A Must-Know: TCPDump

If you’ve never used TCPDump before, you’re missing out on one of the best parts of being a network guy — pointing fingers at everyone else.

TCPDump is an open-source app that copies packets on a machine’s NIC to screen or to file. TCPDump is typically a Linux/Unix app; in the Windows world, TCPDump is replaced by WinDump or Ethereal, now known as Wireshark. It’s a must-know for network dude(tte)s since it lets you capture the packets that a machine is generating. An app may be documented to work one way, but I’ve seen many times where the documentation is out-of-date or just wrong, and I’ve had to look at captures to see what it was actualy doing. I used it one time way back when a developer told me the switch was changing his HTTP POST to an HTTP GET; I captured the packets he was sending, pointed to the GET, and never answered a phone call from him ever again.

Am I angry today?

Here’s a more down-to-earth example. How many times have you been asked to open an ACL for a host, but the requester didn’t know the destination IP or the service port? For me, this happens as least twice a week, and I use TCPDump to figure out what the requester is trying to do. Here’s a typical conversation.

Requester: I’ve installed an app on my Linux server to help me zip up my pants, but it’s not working.
Me: Well, I’ve told you on at least 6 occasions that the firewall is going to block connections unless you tell us to open it up.
R: Oh, yeah. I’m still used to the way we did things in 1988. Can you open that up for me?
M: Can you put in a ticket like I always ask you to do?
R: Sure. What do you need it to say?
M: The same thing the last 6 tickets said — source IP, protocol, port, destination IP.
R: I don’t know all that. I just know it tries to connect to my home IP via HTTP, but I don’t know what that IP is.
M: Then how are you going to zip up your pants?
R: I guess I won’t. Can you help me find that information?

Wow. I’ve got some penned up aggression, don’t I?

To find out what’s used to help this user zip up his pants, we can just run TCPDump (as root since you need access to the NIC) to capture some packets.

sudo /usr/sbin/tcpdump

Hmmm…I bet you get a lot of stuff. You’re looking at all the packets that are flying in and out of the box, including all sorts of stuff like DNS requests and your SSH session. This is where TCPDump tries to shine, though; it’s got a very powerful capture filtering system, which can get complicated at times. You can do all sorts of filtering on the capture, but the most common are the host and port filters, which, like all the other filters, can be strung together to make great huge chains of filters.  Since we know it’s trying to connect to an  HTTP server, so we can start by showing only traffic on port 80.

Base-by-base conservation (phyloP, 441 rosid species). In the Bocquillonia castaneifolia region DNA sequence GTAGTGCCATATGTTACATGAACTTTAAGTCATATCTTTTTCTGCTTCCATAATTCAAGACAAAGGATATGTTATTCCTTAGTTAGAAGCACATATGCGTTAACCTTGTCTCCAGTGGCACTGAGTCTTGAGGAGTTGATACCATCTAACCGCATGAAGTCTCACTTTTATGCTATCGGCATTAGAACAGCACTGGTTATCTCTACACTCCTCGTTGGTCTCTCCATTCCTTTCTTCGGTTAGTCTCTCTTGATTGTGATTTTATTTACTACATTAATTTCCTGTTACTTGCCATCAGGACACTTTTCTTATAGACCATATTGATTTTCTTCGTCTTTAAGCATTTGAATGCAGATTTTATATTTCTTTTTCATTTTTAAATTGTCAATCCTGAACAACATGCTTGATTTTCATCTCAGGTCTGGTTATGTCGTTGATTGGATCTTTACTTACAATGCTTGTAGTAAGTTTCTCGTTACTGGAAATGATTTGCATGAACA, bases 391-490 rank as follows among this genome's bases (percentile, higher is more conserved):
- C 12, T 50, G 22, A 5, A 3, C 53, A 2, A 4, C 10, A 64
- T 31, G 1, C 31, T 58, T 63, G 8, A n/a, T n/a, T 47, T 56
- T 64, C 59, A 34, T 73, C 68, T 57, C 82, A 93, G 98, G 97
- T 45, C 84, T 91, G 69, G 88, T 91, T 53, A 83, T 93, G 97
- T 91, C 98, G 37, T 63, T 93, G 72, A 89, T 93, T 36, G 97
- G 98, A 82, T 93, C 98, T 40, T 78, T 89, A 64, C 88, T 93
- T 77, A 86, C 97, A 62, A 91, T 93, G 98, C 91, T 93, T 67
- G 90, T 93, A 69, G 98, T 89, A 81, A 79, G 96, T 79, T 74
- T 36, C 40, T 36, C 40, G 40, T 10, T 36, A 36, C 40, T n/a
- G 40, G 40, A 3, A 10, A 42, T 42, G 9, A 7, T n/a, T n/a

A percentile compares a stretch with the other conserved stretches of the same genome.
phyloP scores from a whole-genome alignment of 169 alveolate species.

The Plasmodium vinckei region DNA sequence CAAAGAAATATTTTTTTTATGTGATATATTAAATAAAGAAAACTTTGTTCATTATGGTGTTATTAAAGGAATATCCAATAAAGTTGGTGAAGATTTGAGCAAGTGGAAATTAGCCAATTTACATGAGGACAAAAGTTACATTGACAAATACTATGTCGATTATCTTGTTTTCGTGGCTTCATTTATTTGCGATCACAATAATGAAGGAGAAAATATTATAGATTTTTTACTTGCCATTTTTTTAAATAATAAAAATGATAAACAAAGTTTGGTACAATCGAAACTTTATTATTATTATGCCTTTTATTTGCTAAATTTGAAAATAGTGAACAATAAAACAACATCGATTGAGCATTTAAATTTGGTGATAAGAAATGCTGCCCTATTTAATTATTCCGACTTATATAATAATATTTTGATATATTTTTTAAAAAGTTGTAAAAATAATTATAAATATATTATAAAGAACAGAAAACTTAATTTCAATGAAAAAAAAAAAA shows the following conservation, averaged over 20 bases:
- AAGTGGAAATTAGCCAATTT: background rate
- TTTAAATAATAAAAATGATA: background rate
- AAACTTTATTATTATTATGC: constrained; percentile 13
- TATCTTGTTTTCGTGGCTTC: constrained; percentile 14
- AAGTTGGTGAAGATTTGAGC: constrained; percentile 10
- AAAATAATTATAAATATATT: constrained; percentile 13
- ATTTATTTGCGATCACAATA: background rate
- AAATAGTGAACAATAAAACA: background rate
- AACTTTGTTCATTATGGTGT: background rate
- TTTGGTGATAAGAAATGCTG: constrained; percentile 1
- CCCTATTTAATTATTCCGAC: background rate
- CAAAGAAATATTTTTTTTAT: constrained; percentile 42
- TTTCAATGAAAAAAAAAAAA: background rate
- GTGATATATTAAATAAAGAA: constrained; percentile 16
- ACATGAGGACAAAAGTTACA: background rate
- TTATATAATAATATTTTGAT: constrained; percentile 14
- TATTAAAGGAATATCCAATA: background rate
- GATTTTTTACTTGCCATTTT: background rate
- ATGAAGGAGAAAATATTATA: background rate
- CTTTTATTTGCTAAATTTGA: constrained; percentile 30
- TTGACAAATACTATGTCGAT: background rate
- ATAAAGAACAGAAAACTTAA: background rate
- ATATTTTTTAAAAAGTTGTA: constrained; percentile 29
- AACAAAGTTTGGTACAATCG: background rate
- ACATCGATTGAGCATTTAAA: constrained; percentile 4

sudo /usr/sbin/tcpdump port 80

Much better. Here’s some output.

[jac@finland ~]$ sudo /usr/sbin/tcpdump port 80
tcpdump: verbose output suppressed, use -v or -vv for full protocol decode
listening on eth0, link-type EN10MB (Ethernet), capture size 96 bytes
18:54:36.690198 IP> yourmama.com.http: S 1864432324:1864432324(0) win 5840 <mss 1460,sackOK,timestamp 383978802 0,nop,wscale 3>
18:54:36.694046 IP yourmama.com.http > S 1931495854:1931495854(0) ack 1864432325 win 64240 <mss 1460>
18:54:36.694110 IP> yourmama.com.http: . ack 1 win 5840
18:54:38.172982 IP> yourmama.com.http: P 1:16(15) ack 1 win 5840
18:54:38.173947 IP yourmama.com.http > . ack 16 win 64240

It looks like it’s using the hostname yourmama.com. Now we can just look up what that IP is and generate the firewall rule for it (or, if you’re like me, just give is a –nn flag to not look up IPs or service ports).
What else can you do with TCPDump? You can check out the man pages for how to do this stuff or just ask me nicely.

  • Capture the packet headers to file for review later
  • Capture the whole packet to screen or file
  • Read in a packet capture from file
  • Listen on a particular interface (like eth3 instead of eth0)
  • Capture X number of packets
  • Filter based on all sorts of stuff including IP address, port, protocol, MAC address, IPv6 multicast address, VLAN from 802.1Q packet, and all sorts of other good stuff